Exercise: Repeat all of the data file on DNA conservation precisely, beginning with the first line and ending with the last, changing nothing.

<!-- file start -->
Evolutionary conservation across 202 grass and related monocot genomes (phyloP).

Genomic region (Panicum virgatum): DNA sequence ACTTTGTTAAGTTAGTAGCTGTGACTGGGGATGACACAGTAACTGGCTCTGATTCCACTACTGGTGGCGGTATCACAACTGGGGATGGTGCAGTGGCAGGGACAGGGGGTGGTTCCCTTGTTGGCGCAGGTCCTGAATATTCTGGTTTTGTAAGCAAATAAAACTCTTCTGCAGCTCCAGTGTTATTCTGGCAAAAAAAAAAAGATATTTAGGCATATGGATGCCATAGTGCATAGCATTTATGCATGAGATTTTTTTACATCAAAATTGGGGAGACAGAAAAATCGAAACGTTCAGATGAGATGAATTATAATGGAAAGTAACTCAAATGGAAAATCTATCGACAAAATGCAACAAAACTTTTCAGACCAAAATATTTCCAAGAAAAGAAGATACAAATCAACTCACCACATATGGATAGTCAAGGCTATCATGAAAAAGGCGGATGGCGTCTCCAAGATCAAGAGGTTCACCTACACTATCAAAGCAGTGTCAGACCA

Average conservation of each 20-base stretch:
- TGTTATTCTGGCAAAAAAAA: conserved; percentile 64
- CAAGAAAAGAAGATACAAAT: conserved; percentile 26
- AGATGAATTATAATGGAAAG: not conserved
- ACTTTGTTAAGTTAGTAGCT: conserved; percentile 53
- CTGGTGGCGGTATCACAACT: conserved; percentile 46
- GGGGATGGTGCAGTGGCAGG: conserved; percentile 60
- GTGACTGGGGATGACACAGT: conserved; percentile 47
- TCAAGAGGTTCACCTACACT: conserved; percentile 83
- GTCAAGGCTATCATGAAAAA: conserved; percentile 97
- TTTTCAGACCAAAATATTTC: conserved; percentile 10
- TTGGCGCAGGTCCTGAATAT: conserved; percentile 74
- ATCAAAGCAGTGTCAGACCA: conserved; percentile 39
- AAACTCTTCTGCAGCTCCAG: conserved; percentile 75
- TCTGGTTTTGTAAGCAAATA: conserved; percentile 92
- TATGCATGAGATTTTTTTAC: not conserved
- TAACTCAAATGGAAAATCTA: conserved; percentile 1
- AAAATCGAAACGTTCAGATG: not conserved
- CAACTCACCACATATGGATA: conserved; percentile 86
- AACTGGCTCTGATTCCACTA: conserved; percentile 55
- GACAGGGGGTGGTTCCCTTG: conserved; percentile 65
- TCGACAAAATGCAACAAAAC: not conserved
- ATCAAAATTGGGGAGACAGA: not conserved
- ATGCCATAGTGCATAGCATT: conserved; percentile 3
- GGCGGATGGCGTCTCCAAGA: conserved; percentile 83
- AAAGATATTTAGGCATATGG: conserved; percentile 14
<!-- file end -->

Evolutionary conservation across 202 grass and related monocot genomes (phyloP).

Genomic region (Panicum virgatum): DNA sequence ACTTTGTTAAGTTAGTAGCTGTGACTGGGGATGACACAGTAACTGGCTCTGATTCCACTACTGGTGGCGGTATCACAACTGGGGATGGTGCAGTGGCAGGGACAGGGGGTGGTTCCCTTGTTGGCGCAGGTCCTGAATATTCTGGTTTTGTAAGCAAATAAAACTCTTCTGCAGCTCCAGTGTTATTCTGGCAAAAAAAAAAAGATATTTAGGCATATGGATGCCATAGTGCATAGCATTTATGCATGAGATTTTTTTACATCAAAATTGGGGAGACAGAAAAATCGAAACGTTCAGATGAGATGAATTATAATGGAAAGTAACTCAAATGGAAAATCTATCGACAAAATGCAACAAAACTTTTCAGACCAAAATATTTCCAAGAAAAGAAGATACAAATCAACTCACCACATATGGATAGTCAAGGCTATCATGAAAAAGGCGGATGGCGTCTCCAAGATCAAGAGGTTCACCTACACTATCAAAGCAGTGTCAGACCA

Average conservation of each 20-base stretch:
- TGTTATTCTGGCAAAAAAAA: conserved; percentile 64
- CAAGAAAAGAAGATACAAAT: conserved; percentile 26
- AGATGAATTATAATGGAAAG: not conserved
- ACTTTGTTAAGTTAGTAGCT: conserved; percentile 53
- CTGGTGGCGGTATCACAACT: conserved; percentile 46
- GGGGATGGTGCAGTGGCAGG: conserved; percentile 60
- GTGACTGGGGATGACACAGT: conserved; percentile 47
- TCAAGAGGTTCACCTACACT: conserved; percentile 83
- GTCAAGGCTATCATGAAAAA: conserved; percentile 97
- TTTTCAGACCAAAATATTTC: conserved; percentile 10
- TTGGCGCAGGTCCTGAATAT: conserved; percentile 74
- ATCAAAGCAGTGTCAGACCA: conserved; percentile 39
- AAACTCTTCTGCAGCTCCAG: conserved; percentile 75
- TCTGGTTTTGTAAGCAAATA: conserved; percentile 92
- TATGCATGAGATTTTTTTAC: not conserved
- TAACTCAAATGGAAAATCTA: conserved; percentile 1
- AAAATCGAAACGTTCAGATG: not conserved
- CAACTCACCACATATGGATA: conserved; percentile 86
- AACTGGCTCTGATTCCACTA: conserved; percentile 55
- GACAGGGGGTGGTTCCCTTG: conserved; percentile 65
- TCGACAAAATGCAACAAAAC: not conserved
- ATCAAAATTGGGGAGACAGA: not conserved
- ATGCCATAGTGCATAGCATT: conserved; percentile 3
- GGCGGATGGCGTCTCCAAGA: conserved; percentile 83
- AAAGATATTTAGGCATATGG: conserved; percentile 14